To avoid the security risk of other users being able to read or write to this file some adjustments have to be made on the permissions of our file. The adjustments need to be in such a way that no one besides root is able to read this file. Type the following to lock down the permissions:

sudo chmod 600 /swapfile

Type the following to verify if the file has correct permissions now:

ls -lh /swapfile
-rw------- 1 root root 4.0G Apr 18 16:30 /swapfile

If you observe on the root columns have the read and write flags enabled. Now you need to type the following to let your system create the swap space:

sudo mkswap /swapfile
Setting up swapspace version 1, size = 4194300 KiB

no label, UUID=ehfsd0-c090-4fd4-c9nb-265b9a7d9526

Now you need to enable the swap file by typing:

sudo swapon /swapfile

Type the following to check if our system reports swap space now:

sudo swapon -s
Filename                Type Size Used    Priority

/swapfile               file 4194300 0    -1

Now we have to use the free utility again to collaborate our findings:

free -m
total       used free     shared buffers  cached

Mem:        3950 328      3799 102 3311

Swap:       4095 0       4095

Step 5: Making swap file permanent

We have already enabled our swap file but do not depend on the server to enable the file when we reboot. Modify thefstab file to change that.

In the text editor, edit the file with root privileges:

sudo nano /etc/fstab

Add the following line too at the bottom of the file:

/swapfile   none swap    sw 0 0

This will let the operating system know that the file that you created has to be used automatically. Then close the file when you have finished working.

Step 6: Adjusting swap settings

When dealing with swap we have a few parameters that can be configured to effect the performance of your system.

There is a feature called swappiness. This parameter can configure how many times does your system swaps data out of the RAM to the swap space. This value can range between 0 to 100.

If the value of this parameter is near to zero then no data, unless extremely necessary, will be swapped by the kernel. Keep in mind that swap files can cause a reduction in the performance of the system.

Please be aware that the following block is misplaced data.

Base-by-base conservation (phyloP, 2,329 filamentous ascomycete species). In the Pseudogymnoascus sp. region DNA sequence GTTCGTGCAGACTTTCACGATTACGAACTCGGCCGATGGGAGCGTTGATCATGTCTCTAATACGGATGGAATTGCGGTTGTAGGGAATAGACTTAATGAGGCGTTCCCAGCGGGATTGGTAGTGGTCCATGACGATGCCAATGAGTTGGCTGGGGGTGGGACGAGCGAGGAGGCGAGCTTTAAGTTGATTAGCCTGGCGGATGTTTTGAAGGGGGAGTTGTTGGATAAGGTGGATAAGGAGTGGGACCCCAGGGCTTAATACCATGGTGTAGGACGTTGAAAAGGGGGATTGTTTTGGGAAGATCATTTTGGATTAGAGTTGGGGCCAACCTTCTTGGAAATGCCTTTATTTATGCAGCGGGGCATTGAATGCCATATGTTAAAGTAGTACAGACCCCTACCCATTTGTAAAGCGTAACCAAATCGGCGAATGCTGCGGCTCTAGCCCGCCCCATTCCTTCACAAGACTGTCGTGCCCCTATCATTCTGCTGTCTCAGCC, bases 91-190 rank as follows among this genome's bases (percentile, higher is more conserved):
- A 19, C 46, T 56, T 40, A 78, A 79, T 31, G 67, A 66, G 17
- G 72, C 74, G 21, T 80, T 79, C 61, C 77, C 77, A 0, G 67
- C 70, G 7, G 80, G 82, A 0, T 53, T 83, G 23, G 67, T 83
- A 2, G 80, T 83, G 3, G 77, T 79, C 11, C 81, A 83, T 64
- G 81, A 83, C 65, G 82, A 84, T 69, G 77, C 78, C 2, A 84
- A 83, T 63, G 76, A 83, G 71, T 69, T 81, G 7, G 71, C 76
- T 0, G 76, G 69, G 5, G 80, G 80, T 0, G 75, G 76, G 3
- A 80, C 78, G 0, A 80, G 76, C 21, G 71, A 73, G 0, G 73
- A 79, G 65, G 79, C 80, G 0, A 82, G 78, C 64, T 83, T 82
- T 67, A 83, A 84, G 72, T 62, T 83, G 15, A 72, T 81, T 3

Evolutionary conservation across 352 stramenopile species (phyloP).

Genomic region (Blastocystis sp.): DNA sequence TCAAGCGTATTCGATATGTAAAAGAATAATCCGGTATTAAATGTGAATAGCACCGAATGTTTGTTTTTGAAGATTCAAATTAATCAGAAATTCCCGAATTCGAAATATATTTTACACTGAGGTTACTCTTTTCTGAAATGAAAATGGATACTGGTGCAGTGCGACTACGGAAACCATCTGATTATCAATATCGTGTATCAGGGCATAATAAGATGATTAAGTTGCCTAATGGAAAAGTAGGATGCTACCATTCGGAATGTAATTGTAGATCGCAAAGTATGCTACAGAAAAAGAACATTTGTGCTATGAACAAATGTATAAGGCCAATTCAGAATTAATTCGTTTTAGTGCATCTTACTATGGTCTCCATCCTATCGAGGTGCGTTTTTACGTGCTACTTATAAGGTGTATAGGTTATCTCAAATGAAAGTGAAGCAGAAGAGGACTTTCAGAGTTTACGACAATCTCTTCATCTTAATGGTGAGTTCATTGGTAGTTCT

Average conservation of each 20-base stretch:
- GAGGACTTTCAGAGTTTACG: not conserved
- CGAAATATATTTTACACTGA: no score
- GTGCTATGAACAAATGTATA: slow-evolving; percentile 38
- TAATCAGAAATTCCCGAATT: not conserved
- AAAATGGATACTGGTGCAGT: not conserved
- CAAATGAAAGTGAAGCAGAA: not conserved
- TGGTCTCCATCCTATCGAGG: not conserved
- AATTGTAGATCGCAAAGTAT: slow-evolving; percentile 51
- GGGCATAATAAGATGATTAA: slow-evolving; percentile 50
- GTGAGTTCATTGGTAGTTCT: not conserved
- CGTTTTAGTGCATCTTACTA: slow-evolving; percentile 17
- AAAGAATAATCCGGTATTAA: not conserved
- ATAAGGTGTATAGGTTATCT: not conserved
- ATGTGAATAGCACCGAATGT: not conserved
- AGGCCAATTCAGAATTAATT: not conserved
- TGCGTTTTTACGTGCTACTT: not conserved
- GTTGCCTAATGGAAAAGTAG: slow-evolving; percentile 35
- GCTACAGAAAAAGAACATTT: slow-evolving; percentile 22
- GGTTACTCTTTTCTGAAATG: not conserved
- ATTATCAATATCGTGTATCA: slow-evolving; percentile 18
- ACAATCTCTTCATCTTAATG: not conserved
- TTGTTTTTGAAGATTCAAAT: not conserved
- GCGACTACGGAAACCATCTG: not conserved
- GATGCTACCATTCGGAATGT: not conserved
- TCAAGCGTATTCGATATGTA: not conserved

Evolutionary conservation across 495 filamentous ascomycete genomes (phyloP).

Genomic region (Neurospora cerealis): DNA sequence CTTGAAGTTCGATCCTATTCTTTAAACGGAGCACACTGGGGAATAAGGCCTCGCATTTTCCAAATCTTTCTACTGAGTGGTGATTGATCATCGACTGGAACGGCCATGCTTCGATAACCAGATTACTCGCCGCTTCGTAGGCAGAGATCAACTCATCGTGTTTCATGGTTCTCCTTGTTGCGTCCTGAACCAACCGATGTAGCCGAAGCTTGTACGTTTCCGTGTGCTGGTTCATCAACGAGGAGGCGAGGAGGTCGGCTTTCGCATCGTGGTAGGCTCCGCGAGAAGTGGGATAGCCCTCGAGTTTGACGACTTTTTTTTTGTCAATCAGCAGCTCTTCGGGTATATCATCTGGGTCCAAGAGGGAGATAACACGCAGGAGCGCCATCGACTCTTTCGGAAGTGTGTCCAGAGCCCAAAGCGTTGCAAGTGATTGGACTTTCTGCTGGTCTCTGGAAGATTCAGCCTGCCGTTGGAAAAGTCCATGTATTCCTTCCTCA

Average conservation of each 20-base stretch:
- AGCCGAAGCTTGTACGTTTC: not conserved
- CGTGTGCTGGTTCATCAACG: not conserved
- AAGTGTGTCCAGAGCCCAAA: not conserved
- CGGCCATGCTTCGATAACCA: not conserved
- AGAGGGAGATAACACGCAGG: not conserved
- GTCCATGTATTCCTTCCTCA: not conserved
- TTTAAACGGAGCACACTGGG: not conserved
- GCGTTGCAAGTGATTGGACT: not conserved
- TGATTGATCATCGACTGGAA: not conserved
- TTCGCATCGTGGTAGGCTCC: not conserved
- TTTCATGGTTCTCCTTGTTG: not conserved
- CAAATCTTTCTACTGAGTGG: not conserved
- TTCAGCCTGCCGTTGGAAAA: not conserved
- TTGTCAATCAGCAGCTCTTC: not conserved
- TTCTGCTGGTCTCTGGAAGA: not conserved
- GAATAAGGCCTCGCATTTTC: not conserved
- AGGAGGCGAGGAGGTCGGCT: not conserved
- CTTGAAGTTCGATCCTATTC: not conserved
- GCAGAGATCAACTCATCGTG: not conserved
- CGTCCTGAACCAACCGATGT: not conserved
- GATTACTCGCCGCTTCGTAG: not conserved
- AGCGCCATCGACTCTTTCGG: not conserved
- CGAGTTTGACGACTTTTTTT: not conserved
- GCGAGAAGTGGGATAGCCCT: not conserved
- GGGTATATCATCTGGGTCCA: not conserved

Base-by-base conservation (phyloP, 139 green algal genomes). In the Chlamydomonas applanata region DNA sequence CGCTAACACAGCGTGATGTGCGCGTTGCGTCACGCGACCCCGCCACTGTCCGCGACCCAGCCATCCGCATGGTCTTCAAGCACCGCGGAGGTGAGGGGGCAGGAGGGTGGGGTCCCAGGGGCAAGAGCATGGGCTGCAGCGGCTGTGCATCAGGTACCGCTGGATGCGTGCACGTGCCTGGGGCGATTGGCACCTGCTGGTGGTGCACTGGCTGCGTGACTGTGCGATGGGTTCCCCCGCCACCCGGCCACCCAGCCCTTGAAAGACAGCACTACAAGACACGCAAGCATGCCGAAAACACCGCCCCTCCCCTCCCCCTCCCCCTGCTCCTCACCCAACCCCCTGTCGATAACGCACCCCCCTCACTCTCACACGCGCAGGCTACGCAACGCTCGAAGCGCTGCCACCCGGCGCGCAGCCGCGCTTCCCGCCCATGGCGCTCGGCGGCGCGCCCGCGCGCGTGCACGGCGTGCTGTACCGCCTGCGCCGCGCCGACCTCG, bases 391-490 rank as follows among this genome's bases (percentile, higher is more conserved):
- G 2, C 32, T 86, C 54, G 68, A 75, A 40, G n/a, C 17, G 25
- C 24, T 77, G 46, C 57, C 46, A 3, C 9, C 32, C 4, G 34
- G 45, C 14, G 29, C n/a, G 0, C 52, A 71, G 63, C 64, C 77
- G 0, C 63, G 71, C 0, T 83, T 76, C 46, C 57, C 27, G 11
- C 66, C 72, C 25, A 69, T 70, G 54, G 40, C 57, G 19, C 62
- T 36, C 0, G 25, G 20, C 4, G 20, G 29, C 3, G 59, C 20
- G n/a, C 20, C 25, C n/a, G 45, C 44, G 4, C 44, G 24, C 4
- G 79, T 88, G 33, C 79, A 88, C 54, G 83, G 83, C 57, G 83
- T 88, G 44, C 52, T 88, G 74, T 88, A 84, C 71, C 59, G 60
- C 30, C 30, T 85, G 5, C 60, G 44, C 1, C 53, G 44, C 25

If the value of this parameter is neat to 100 then to keep more amount of RAM space free more data is swapped.

To check your current swappiness type the following:

cat /proc/sys/vm/swappiness
60

We recommend that a desktop should have swappiness around 60 and a VPS should have it closer to zero.

The sysctl command can be used to change the value of swappiness.
For example, if you wish to set the value of swappiness to 15 then type the following:

sudo sysctl vm.swappiness=15
vm.swappiness = 15

Until you reboot, this setting will persist. Add the following line to your /etc/sysctl.conf file to set this value automatically at restart:

sudo nano /etc/sysctl.conf

Also add at the bottom:

vm.swappiness=10

Then save and close the file when you have finished working.

You will also need to configure the vfs_cache_pressure. This setting will help you change the amount of cache inode and dentry information above other data.

Query the proc filesystem again to see the current value:

cat /proc/sys/vm/vfs_cache_pressure
100

Our system removes inode information from cache quickly as it is currently configured.

To set this to a more conservative setting, say 50, type the following:

sudo sysctl vm.vfs_cache_pressure=50
vm.vfs_cache_pressure = 50

But all this is only valid for our current session. But don’t worry. It can be changed by dding it to our configuration file:

sudo nano /etc/sysctl.conf

At the bottom add the following line. It will specify a new value.

vm.vfs_cache_pressure = 50

That’s all. Now you need to save and close you file and you are done.

We hope our article helped you.